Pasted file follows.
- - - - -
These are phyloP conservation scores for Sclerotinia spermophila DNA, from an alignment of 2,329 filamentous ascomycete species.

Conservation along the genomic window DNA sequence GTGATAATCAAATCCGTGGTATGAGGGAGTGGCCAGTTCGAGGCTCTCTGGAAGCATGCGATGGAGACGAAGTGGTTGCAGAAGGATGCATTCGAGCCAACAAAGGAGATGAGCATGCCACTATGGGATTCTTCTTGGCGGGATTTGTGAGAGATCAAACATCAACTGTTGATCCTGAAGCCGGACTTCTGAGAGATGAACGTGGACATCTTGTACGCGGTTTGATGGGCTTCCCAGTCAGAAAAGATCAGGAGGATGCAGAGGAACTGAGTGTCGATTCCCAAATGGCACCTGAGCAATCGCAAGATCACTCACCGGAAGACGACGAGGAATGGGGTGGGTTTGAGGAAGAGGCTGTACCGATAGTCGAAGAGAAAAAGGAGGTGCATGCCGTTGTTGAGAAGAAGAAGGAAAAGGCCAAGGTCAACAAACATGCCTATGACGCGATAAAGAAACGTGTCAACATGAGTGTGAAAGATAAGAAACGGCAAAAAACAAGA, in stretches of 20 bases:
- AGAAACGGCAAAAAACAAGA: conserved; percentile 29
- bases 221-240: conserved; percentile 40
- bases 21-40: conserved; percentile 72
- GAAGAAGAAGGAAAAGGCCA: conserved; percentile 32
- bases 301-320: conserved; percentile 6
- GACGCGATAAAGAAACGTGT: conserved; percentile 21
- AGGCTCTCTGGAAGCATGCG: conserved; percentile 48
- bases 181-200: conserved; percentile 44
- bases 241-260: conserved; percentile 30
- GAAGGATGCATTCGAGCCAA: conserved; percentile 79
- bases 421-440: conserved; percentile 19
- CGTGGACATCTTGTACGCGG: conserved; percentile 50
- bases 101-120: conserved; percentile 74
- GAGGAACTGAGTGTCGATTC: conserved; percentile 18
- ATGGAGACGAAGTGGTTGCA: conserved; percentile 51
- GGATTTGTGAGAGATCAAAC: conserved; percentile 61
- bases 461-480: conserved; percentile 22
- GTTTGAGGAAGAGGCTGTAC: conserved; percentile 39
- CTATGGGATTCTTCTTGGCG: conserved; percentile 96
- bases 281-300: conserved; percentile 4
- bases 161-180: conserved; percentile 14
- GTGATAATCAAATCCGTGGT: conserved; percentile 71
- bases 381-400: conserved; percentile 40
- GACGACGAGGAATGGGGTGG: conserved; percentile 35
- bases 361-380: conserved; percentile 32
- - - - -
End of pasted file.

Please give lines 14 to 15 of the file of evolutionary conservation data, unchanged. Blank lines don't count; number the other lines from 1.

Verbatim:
- CGTGGACATCTTGTACGCGG: conserved; percentile 50
- bases 101-120: conserved; percentile 74